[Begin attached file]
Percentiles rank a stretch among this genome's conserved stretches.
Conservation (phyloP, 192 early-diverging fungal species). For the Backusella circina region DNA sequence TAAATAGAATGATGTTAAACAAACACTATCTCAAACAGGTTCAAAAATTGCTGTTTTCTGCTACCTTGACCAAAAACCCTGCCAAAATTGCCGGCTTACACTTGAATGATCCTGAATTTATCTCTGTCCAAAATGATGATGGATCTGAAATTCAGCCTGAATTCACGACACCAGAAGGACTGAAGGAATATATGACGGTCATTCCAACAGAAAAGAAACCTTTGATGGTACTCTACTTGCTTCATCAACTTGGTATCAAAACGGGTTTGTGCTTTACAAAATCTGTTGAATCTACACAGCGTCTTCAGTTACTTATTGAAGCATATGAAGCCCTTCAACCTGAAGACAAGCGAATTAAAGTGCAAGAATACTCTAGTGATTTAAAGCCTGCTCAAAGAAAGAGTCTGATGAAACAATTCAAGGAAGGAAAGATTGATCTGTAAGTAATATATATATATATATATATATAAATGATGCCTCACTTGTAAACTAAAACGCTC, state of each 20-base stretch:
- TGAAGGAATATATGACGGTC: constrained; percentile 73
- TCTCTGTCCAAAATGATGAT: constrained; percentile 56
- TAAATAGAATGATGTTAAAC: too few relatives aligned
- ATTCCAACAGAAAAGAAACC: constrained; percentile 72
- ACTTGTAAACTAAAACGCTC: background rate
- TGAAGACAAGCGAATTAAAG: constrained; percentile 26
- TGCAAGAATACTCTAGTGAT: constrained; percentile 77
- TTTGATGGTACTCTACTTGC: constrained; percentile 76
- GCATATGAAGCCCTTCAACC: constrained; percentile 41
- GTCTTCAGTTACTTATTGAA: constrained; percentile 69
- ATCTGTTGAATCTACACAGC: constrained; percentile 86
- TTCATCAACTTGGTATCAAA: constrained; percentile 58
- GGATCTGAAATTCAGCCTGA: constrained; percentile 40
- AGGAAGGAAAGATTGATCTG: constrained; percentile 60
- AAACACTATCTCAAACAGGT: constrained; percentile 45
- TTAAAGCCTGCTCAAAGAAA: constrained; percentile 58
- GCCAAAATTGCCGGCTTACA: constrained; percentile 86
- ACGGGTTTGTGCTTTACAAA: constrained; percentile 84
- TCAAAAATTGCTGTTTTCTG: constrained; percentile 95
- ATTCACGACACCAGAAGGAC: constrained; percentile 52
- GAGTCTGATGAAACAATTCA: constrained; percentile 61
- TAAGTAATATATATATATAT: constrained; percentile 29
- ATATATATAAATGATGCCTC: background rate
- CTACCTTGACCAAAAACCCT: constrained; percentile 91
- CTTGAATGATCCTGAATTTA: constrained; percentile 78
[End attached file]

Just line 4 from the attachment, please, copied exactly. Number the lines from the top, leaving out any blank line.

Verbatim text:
- TCTCTGTCCAAAATGATGAT: constrained; percentile 56